Doomed by a fatal illness, Gideon Crew embarks on one wild, series-ending adventure (Beyond the Ice Limit, 2016, etc.).
Crew has AVM, a brain malformation that will kill him in about two months, although he’ll feel fine until his sudden death. He and his engineer colleague Manuel Garza lose their jobs with no warning when their employer, Effective Engineering Solutions, suddenly stops paying them and shuts down without a word of explanation. While they're cleaning out their desks, they discover that a computer in the office has just finished a calculation that it's been working on for 43,000 hours—almost five years. Garza sticks a USB drive in the computer and downloads the information, which is about a secret project to decipher the ancient Phaistos Disk. Garza proposes that they find whatever treasure it may lead to and sell it “for the most dough we possibly can,” no matter what it turns out to be, even if it’s a “fucking centerfold of the Mona Lisa.” So they trek to the desolate Hala’ib Triangle in southeastern Egypt, a journey involving one blasted thing after another. They ride an ancient ferry that sinks on the Red Sea, drowning hundreds. A woman outbids Crew and Garza when they try to rent camels, their guide cheats them, and they nearly die of thirst in the desert, where they try to survive a haboob—“the worst kind of dust storm”—and find a “mist oasis.” The pace never slackens as they get closer to the GPS coordinates they’re looking for, and they have an encounter that changes everything. Crew’s legerdemain and Garza’s nifty engineering skills get them out of serious jams but may not save them from the one-eyed leopard or the fearsome warrior who is determined to fight Garza to the death. Through all of this, Crew faces the ultimate clock, the one ticking inside his brain. This is a cleverly plotted yarn with some laugh-out-loud twists, the best ones involving Garza’s bravery and ingenuity. There are numerous references to earlier books in the series, and fans might like to read Beyond the Ice Limit first. Still, this book stands alone just fine.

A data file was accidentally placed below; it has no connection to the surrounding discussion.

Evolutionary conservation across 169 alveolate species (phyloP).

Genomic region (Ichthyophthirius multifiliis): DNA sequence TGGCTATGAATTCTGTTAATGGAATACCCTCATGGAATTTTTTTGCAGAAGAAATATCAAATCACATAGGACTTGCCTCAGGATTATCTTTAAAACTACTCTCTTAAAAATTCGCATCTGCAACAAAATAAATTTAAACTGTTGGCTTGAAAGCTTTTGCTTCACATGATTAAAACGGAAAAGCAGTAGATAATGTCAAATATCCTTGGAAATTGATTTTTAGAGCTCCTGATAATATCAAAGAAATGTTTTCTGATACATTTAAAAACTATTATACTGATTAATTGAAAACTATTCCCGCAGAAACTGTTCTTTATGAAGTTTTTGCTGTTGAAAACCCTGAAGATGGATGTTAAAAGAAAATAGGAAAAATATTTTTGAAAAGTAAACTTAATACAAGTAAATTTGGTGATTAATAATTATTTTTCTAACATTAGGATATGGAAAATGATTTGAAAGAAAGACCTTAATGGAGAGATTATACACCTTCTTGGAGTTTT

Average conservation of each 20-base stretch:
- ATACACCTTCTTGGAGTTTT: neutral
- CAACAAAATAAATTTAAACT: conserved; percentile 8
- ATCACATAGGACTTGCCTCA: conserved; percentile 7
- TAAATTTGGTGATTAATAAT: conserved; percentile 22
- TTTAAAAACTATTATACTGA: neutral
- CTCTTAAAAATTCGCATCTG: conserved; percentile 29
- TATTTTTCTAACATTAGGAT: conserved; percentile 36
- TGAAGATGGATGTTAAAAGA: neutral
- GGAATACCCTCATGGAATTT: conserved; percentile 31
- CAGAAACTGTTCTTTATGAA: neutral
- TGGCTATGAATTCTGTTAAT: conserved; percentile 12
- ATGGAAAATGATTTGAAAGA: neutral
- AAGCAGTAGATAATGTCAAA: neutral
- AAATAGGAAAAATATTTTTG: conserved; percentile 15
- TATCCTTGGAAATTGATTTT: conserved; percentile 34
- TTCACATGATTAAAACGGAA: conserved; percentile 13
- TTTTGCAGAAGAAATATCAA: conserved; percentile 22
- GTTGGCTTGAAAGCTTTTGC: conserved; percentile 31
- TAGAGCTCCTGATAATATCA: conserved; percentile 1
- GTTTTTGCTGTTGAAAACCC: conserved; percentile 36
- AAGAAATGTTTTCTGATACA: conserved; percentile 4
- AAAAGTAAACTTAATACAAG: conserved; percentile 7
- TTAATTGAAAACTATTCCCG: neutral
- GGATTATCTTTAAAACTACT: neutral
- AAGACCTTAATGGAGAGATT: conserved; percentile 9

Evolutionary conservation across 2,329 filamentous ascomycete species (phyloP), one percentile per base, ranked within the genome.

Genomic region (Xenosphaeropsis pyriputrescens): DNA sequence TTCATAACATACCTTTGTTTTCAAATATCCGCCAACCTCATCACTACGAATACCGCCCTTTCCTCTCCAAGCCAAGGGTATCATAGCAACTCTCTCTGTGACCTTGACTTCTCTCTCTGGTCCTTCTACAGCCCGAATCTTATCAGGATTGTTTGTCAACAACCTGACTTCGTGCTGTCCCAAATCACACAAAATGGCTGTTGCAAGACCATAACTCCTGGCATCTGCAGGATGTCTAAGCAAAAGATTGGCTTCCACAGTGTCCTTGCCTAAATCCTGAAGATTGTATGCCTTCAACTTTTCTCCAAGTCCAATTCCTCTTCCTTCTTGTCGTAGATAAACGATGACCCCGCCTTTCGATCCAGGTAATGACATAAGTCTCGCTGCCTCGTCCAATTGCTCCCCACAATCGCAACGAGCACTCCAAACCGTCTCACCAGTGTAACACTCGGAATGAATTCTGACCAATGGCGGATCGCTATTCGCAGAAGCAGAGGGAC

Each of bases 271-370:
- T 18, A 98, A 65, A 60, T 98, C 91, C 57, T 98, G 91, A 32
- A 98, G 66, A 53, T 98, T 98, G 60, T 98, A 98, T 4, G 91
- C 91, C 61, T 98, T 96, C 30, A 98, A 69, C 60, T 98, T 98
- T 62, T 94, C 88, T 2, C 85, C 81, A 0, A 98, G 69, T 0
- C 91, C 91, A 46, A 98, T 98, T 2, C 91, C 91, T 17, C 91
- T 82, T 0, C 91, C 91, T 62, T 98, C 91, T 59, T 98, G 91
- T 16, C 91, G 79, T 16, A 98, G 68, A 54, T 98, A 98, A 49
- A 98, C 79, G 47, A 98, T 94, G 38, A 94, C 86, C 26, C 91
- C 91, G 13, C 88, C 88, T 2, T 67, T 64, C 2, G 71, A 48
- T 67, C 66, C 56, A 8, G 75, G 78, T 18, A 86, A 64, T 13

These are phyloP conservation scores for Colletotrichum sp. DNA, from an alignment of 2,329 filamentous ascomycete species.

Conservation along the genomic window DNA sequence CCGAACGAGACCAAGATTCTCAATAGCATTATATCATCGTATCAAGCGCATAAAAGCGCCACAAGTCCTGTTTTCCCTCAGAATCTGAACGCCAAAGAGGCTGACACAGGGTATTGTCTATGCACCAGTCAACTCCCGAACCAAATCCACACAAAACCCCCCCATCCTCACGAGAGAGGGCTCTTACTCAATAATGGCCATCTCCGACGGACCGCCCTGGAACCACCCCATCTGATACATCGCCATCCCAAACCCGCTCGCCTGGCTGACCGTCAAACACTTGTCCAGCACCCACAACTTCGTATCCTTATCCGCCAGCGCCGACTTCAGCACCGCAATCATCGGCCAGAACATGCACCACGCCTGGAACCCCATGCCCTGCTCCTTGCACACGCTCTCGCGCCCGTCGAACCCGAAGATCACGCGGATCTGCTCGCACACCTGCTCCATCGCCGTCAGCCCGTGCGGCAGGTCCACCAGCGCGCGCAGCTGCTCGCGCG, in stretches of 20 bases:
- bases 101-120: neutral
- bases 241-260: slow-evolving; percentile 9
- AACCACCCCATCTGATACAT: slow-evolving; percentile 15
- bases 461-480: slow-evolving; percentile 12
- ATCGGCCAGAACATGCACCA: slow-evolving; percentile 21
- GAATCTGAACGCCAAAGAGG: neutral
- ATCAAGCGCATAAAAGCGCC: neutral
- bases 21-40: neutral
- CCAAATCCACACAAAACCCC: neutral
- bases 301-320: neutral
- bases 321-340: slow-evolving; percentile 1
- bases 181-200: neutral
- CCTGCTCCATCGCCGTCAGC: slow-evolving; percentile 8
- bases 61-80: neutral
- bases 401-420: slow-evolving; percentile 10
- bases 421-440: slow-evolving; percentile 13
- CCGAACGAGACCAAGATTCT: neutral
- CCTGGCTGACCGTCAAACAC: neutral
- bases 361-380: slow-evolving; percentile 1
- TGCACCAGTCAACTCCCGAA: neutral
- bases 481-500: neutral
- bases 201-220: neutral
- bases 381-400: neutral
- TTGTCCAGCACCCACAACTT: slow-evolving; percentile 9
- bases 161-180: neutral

When the end of a book with a dying hero makes the reader laugh, that’s a neat trick. This is a great cap on the series.